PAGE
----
Last, Nespresso has urged its customers to combat climate change themselves. To reduce consumers’ long-term environmental impact, Nespresso developed an aluminum pod recycling program for its ubiquitous coffee capsules. In Nespresso’s commitment to be Carbon Neutral by 2020, it states that they “will expand [their] capacity to collect used aluminum capsules to 100% wherever the company does business” and aim to ensure that “100% of [their] virgin aluminum capsules to be produced with material compliant with the new Aluminum Stewardship Initiative standard”.[9]  Nespresso has had great success: by 2015, “[they] had reached 86% global recycling capacity”[10]; quite an accomplishment with over 6 billion pods sold annually.[11]

 

Source: Nespresso

 

What additional steps can Nespresso Take?

Nespresso has largely focused on medium-term projects and mitigation solutions, and I recommend they also look to support longer-term projects. From an adaptation perspective, Nespresso could collaborate with World Coffee Research to develop and plant a more climate resistance coffee bean that meets Nespresso’s quality standards. Second, Nespresso should protect its downside and invest in product diversification, such as tea and snack products that would not be as susceptible to the same climate pressures.

 

What are outstanding questions? 

 

Given the rising cost of sustainably farmed coffee beans (30-40% markup on current market prices), is Nespresso able to maintain its commitment to sourcing these types of beans as they scale? Will the Nespresso customer be willing to accept a price increase to accommodate a more sustainable bean? If not, can Nespresso afford the necessary cut to their margins by sourcing more expensive, sustainable beans? Second, recognizing Nespresso’s focus on quality, are these practices enough to maintain sufficient, high-quality coffee supply? Should Nespresso lower its quality standards? Should they look to purchase coffee farms and implement sustainable practices through a vertical integration scheme? Finally, will Nespresso customers be comfortable with a genetically modified coffee bean?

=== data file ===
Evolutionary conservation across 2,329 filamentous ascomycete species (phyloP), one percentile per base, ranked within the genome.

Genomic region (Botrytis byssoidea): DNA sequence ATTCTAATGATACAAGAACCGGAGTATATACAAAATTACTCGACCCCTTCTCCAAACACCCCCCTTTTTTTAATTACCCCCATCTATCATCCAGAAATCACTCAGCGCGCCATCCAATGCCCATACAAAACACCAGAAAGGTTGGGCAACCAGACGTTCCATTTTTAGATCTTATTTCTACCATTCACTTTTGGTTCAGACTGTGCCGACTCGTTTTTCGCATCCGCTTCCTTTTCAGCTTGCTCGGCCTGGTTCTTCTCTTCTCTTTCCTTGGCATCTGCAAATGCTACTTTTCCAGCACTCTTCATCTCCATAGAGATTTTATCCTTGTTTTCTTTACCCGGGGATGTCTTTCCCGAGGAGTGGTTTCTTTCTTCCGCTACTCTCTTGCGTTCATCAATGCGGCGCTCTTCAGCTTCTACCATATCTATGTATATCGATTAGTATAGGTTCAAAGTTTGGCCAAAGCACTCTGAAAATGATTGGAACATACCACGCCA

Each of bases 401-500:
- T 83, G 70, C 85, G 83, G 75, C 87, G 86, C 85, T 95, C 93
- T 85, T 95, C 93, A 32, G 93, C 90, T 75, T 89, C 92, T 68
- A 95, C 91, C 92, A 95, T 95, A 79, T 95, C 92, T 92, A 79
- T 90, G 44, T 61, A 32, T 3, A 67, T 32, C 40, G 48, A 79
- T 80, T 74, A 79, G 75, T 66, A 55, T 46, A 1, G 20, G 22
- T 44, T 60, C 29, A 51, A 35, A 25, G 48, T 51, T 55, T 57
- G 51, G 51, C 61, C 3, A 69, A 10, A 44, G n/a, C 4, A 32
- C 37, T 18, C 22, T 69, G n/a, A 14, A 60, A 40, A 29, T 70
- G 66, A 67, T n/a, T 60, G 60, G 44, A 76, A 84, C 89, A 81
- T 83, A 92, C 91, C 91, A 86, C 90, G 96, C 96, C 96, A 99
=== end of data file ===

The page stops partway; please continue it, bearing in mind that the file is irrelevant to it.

(Word Count: 776)

 

[1] Fairtrade Foundation, “About Coffee,” accessed November 2017, http://www.fairtrade.org.uk/en/farmers-and-workers/coffee/about-coffee.

[2] Peter Laderach, “Climate Change Adaptation of Coffee Production in Space and Time,” Climatic Change, (September 2015), accessed November 2017.

[3] Nespresso, “Product Related FAQs,” accessed November 2017, https://www.nestle-nespresso.com/about-us/faqs/product-related.

[4] Diane Duperret, “Nespresso Sustainability Approach Across Its Coffee Value Chain,” April 2015, http://3blmedia.com/News/Nespresso-Sustainability-Approach-Across-Its-Coffee-Value-Chain, accessed November 2017.

[5] The Guardian, “Nespresso Coffee Farmers: Growing Green,” The Guardian, https://www.theguardian.com/nespresso-discover-sustainable-quality-coffee/2016/dec/14/nespresso-coffee-farmers-growing-greenprocess, accessed November 2017.

[6] Nespresso, “Product Related FAQs,” accessed November 2017, https://www.nestle-nespresso.com/about-us/faqs/product-related.

[7] Tristan Lecomte, “How Agroforestry can increase coffee farms resilience to climate change,” accessed November 2017, https://www.nestle-nespresso.com/newsandfeatures/how-agroforestry-can-increase-coffee-farms-resilience-to-climate-change.

[8] Ibid.

[9] Jessica Lyons Hardcastle, “Nespresso Pledges Carbon Neutrality by 2020,” Environmental Leader, (August 2014), Accessed November 2017.

[10] The Guardian, “Encapsulating Business with a Sustainable Process,” The Guardian, https://www.theguardian.com/nespresso-discover-sustainable-quality-coffee/2017/feb/21/encapsulating-business-with-a-sustainable-process, accessed November 2017.

[11] Christina Passariello,Nestlé Stakes Its Grounds in a European Coffee War,” The Wall Street Journal, April 28, 2010, https://www.wsj.com/articles/SB10001424052748704388304575202402216730116, accessed November 2017.